Standard Bank drops mandatory Covid vaccines in South Africa – as new CCMA ruling calls them ‘unconstitutional’

 ·12 Jul 2022

Standard Bank has withdrawn its Covid-19 vaccination policy with immediate effect, with approximately 95% of its employees already vaccinated.

In an emailed statement, the bank said it took a range of factors into account in reviewing its policy, including recent regulatory developments, the current state of the pandemic in South Africa, and the high vaccination rate amongst its employees.

In a statement issued to employees at the end of June, Standard Bank South Africa chief executive Lungisa Fuzile said that the country had reached a significant milestone in managing the Covid-19 pandemic and that the bank would be revising some of its safety measures and the existing Covid-19 policy and protocols.

“Based on the current context of the pandemic, we believe that our vaccination policy is no longer required. Consequentially, it is no longer compulsory for employees to be vaccinated, or to produce a negative PCR or Rapid Antigen test if they are unvaccinated, in order to enter our premises,” said Fuzile.

He emphasised that, even though the bank had withdrawn the policy, it continues to support and encourage vaccination.

Should circumstances with respect to the pandemic change, the bank may, in future, adjust and review its policy and protocols in order to maintain a safe working environment, he said.

“Thank you for all your efforts in helping us maintain a safe working environment and continuing to serve our clients in what has been a challenging time for many of us,” said Fuzile.


Standard Bank’s decision comes after recent Commission for Conciliation, Mediation and Arbitration (CCMA) rulings took various positions – for and against – mandatory vaccine policies.

In the past, the CCMA ruled that workers who were fired for refusing to take the vaccine were dismissed fairly. However, more recent rulings have found in favour of employees, citing unfair dismissal.

The latest CCMA case found vaccine mandates to be ‘unconstitutional’.

The latest case centred on a senior inventory controller who worked for a company which supplies equipment to hospitals and other end-user, said Bankey Sono, director at Werksmans Attorneys.

On 22 July 2021, the employer communicated its mandatory vaccination policy. In terms of clause 6, it was a requirement for all employees to vaccinate and clause 10 stated that “[e]mployees who refuse to be vaccinated will be in breach of the Company Policy and their services may then be terminated for operational reasons”.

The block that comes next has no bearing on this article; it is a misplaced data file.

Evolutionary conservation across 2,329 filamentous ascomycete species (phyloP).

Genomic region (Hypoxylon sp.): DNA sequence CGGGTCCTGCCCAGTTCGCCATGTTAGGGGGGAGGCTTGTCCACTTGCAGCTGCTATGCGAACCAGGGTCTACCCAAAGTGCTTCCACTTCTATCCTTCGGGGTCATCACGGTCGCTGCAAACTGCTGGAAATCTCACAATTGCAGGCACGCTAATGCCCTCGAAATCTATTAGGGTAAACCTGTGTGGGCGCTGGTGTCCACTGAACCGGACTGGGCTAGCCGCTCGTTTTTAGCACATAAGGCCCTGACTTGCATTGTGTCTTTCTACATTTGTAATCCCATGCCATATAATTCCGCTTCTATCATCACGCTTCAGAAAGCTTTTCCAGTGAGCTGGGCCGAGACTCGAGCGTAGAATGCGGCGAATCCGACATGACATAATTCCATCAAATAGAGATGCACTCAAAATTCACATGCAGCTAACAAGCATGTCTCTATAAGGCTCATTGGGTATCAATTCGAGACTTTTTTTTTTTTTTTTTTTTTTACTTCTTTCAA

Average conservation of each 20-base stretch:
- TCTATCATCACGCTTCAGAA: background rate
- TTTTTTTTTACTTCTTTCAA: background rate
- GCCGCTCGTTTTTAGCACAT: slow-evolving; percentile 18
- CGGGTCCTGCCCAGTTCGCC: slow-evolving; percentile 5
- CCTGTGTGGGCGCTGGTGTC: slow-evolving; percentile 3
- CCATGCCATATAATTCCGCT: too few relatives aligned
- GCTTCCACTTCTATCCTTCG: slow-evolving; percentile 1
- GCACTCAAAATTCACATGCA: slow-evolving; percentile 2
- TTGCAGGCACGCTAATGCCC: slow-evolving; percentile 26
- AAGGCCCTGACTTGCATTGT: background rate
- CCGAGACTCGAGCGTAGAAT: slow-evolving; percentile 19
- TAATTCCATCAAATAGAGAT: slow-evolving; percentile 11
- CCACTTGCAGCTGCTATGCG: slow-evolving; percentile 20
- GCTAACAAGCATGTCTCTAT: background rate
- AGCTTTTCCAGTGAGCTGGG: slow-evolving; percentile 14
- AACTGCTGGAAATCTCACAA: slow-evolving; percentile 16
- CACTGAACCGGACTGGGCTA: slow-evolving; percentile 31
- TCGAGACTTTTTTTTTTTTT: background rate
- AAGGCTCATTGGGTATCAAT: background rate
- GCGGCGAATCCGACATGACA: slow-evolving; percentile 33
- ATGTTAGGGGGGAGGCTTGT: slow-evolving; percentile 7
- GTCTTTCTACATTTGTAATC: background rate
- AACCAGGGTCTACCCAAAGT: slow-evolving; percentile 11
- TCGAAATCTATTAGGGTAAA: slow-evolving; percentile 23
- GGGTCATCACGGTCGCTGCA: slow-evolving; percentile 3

“After the refusal of the employee to vaccinate, the employer took the decision to retrench her. The employee referred a dismissal dispute related to operational requirements to the CCMA related to the non-compliance with the employer’s mandatory vaccination policy.”

The CCMA was therefore called upon to determine whether the dismissal of the Applicant was fair or not.

The CCMA held that the dismissal of the employee was substantively unfair and in the words of the senior commissioner ‘in fact unconstitutional’.

The commissioner was of the view that mandatory vaccination policies are unconstitutional and that the rule in respect of mandatory vaccination was unreasonable.

“Despite the nobility of the declaration by the CCMA, only the High Court can pronounce on the unconstitutionality of a policy and the said unconstitutionality has to be confirmed by the Constitutional Court. Constitutionality simply does not fall within the purview of the CCMA,” Sono said.

Furthermore, on 22 June 2022, the minister of employment and labour published the Code of Practice: Managing Exposure to SARS-CoV 2 in the workplace which remains applicable.

In terms of this code, employers may continue developing and enforcing mandatory vaccination policies. This is subject to employers firstly conducting a Risk Assessment and concluding a plan in terms of which employees identified in the risk assessment must be vaccinated.

“It is the outcome of the risk assessment that directs the Employer’s decision whether or not to have a mandatory vaccination policy in place, in order to ensure the safety of their workplace. The obligation to ensure safety in the workplace stems from the Occupational Health and Safety Act (OHSA) read together with Regulations to the OHSA and the code itself.”

“Whilst the award raises interesting and important questions surrounding the constitutionality of mandatory vaccination policies, in the face of the Code, there is nothing in the law as it currently stands that prohibits employers from having and enforcing mandatory vaccination policies in respect of their individual workplaces,” Sono said.

Read: How much you need to save to retire with R6 million in South Africa

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